My first experience of Heinlein hadn’t been the best. I did appreciate Starship Troopers, but didn’t love it. This is not the case with this novel - far from it.

Where to start? There is So much. What seems at first a straightforward science fiction story is in fact a mixture of different genres, combining revolution, politics, philosophy, adventure and suspense, all this seasoned with historical, scientific and literary references, especially from Sir Arthur Conan Doyle. With so many elements
David Sarkies
Dec 26, 2014 David Sarkies rated it it was amazing  ·  review of another edition
Recommends it for: Sci-fi buffs and Highschool Students, Students of revolutions
Recommended to David by: My boss at work
Shelves: sci-fi
An anatomy of a revolution
19 November 2012

Some have suggested that this is one of Heinlein's most political books, and while it this is only the forth that I have read so far, I am probably not that inclined to agree. While it was much better than Podkayne of Mars, it was pretty much on par with Stranger in a Strange Land (the other one I read was Starship Troopers). In a way, one could say that this novel is an anatomy of a revolution, in the same what that Stranger in a Strange Land is an ana
Dec 14, 2015 Michael rated it really liked it  ·  review of another edition
Recommended to Michael by: Kim
The Moon is a Harsh Mistress is a political/sci-fi masterpiece. The book tells the story of Lunar (used to exile criminals and their families, once you adapt to life on the moon it was almost impossible to adjust back to the gravity of earth) and their struggle to become a free nation. Lunar while a place of criminals, political exiles or their descendants is like any other countries; yearning for liberty and to be free from the tyranny of their slaves. With the help of a supercomputer with a pe ...more
Feb 08, 2016 Jeraviz rated it really liked it  ·  review of another edition
Shelves: science-fiction
Señor/a Anarquista del Futuro:
Cuando vaya usted a rebelarse contra la tiranía de la Tierra para liberar la Luna acuérdese de este libro, que le dará todas las claves necesarias para montar una Revolución como Dios (o Lenin) manda.
Eso sí, espérense a tener un ordenador superinteligente con conciencia de sí mismo para poder tener éxito.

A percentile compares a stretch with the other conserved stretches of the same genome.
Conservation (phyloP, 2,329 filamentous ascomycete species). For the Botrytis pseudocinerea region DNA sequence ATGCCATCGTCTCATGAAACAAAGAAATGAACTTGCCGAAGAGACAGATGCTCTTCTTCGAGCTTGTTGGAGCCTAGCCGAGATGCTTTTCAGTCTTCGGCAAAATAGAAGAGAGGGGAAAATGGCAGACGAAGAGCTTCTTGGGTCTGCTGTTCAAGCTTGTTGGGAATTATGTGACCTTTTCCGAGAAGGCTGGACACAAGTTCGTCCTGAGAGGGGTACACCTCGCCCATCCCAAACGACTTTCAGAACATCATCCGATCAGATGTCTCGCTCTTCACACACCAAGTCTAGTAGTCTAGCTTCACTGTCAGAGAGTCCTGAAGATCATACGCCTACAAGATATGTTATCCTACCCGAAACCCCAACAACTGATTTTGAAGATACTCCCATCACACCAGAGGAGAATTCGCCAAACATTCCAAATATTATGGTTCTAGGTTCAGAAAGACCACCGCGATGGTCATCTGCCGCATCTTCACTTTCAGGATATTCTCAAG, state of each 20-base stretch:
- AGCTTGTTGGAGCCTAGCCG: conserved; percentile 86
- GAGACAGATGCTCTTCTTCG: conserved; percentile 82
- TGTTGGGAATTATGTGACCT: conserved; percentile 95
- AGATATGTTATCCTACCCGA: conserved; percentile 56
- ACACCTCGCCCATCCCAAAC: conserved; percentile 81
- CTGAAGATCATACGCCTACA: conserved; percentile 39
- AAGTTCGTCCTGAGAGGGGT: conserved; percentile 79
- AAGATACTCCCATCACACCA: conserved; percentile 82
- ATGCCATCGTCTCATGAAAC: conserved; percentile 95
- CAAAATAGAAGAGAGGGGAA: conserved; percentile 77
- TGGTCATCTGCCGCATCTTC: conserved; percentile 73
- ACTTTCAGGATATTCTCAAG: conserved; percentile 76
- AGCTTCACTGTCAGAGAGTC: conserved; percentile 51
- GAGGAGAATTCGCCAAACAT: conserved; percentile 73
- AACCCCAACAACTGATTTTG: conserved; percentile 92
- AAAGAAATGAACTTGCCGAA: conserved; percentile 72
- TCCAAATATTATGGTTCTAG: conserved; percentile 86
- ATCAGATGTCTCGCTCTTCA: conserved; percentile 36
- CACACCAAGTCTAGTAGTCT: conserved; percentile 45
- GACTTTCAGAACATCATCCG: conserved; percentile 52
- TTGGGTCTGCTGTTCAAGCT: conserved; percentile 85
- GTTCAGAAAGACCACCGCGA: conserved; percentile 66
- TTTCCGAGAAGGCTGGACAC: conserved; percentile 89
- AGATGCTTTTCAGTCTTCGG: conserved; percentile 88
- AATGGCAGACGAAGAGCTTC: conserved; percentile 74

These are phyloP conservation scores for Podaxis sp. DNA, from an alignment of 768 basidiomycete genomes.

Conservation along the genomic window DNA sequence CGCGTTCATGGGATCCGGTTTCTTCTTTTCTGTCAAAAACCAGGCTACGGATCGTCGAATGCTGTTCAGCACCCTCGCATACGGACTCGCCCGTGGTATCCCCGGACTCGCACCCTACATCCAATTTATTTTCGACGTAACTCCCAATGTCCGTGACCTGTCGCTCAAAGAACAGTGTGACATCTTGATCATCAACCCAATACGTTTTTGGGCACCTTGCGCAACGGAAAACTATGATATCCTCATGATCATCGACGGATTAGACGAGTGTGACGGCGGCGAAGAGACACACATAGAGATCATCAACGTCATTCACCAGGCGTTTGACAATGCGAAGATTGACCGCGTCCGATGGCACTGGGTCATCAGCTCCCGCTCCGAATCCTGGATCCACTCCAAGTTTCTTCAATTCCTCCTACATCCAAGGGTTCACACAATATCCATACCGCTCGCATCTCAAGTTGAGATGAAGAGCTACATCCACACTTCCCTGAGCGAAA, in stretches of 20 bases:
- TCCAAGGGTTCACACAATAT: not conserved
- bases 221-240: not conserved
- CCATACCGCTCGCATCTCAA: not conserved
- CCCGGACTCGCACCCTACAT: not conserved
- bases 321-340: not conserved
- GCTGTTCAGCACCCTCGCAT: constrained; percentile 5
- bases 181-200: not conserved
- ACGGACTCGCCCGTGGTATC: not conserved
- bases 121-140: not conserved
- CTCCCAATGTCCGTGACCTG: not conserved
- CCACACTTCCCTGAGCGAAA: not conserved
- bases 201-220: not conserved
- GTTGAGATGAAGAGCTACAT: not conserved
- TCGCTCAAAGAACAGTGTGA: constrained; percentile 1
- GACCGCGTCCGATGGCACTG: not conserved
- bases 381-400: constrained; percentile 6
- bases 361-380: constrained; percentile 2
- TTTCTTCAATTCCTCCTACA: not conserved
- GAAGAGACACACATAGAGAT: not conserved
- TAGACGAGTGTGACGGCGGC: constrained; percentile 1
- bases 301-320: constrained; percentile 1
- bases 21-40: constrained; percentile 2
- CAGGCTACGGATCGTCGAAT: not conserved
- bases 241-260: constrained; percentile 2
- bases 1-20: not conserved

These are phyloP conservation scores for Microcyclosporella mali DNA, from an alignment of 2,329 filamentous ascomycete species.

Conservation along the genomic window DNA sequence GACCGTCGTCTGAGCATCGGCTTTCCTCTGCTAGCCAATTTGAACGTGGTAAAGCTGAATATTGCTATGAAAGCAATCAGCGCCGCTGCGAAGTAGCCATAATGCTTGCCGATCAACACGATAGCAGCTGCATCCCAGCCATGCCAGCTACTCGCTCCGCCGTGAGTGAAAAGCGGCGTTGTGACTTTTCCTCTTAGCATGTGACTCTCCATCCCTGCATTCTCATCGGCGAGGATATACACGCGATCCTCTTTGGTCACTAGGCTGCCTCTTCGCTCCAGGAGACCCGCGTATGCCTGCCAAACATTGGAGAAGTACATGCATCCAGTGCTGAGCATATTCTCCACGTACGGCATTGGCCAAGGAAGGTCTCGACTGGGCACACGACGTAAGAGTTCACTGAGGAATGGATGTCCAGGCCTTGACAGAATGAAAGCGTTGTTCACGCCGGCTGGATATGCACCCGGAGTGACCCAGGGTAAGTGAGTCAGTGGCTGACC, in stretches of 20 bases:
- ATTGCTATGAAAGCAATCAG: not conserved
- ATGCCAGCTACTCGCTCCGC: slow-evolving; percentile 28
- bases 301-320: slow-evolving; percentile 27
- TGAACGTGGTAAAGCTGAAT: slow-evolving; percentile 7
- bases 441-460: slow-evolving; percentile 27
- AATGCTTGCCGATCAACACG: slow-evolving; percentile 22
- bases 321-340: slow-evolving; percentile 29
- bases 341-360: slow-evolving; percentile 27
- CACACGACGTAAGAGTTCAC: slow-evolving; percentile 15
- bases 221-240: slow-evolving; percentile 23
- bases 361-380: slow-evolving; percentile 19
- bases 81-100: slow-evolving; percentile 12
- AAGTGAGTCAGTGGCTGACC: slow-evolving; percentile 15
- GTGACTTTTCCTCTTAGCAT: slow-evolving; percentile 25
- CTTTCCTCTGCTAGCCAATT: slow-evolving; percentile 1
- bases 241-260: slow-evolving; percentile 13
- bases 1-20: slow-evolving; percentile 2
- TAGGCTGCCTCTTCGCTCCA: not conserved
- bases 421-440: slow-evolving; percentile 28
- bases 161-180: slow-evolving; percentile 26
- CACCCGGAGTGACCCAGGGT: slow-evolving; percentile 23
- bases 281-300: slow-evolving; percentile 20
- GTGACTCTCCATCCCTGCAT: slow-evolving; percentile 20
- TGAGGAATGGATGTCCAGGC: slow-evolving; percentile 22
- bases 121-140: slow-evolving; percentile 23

Heinlein cuenta aquí una historia universal: la rebelión del pueblo contra la tiranía, la lucha para conseguir esa utopía y los problemas para mantenerla una vez qu
Feb 09, 2012 Adam rated it really liked it  ·  review of another edition
Shelves: scifi
I am a pretty big Robert Heinlein fan and this is one of his best. I don't think I liked this quite as much as "Starship Troopers" but I read that one when I was much younger. This was a much more grown up story about a lunar colony's revolt against a greedy Earth-based government. As he often does, Heinlein touches on politics and isn't afraid to let the reader know where he stands.
Kat  Hooper
May 14, 2013 Kat Hooper rated it really liked it  ·  review of another edition
Shelves: audiobook
Originally posted at FanLit.

“Sometimes I think that government is an inescapable disease of human beings. But it may be possible to keep it small, and starved, and inoffensive.”

It’s the year 2075. The Earth, which has a worldwide government of Federated Nations, sends its criminals and exiles to the moon where they won’t bother anyone on Earth. The “Loonies” are governed by wardens who require them to grow hydroponic grain which is sent back to Earth. This
Nov 03, 2015 Ints rated it it was amazing  ·  review of another edition
Shelves: sf
Hainlainu es esmu lasījis ļoti maz. Manā bērnībā viņu vēl netulkoja, jo autors neticēja komunisma un sociālisma uzvarai pasaulē. Vēl trakāk - viņa pasaules ir ar netradicionālu ievirzi. Skaidrs, ka ar tādām lietām pionieru prātus nav ko traumēt. Tādēļ labprāt tagad laiku pa laikam izlasu pa kādai šī autora grāmatai.

2075. gadā Mēness vairs nav soda kolonija, taču pēc savas būtības Mēness kolonija ir un paliek cietums. Dzīve šeit nav viegla, viss jāaudzē pašiem un vēl jādod pārtika zemei. Visu mēn
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Robert Anson Heinlein was an American novelist and science fiction writer. Often called "the dean of science fiction writers", he is one of the most popular, influential, and controversial authors of "hard science fiction".

He set a high standard for science and engineering plausibility and helped to raise the genre's standards of literary quality. He was the first SF writer to break into mainstre
More about Robert A. Heinlein...

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“There is no worse tyranny than to force a man to pay for what he does not want merely because you think it would be good for him.” 499 likes
“Don't explain computers to laymen. Simpler to explain sex to a virgin.” 72 likes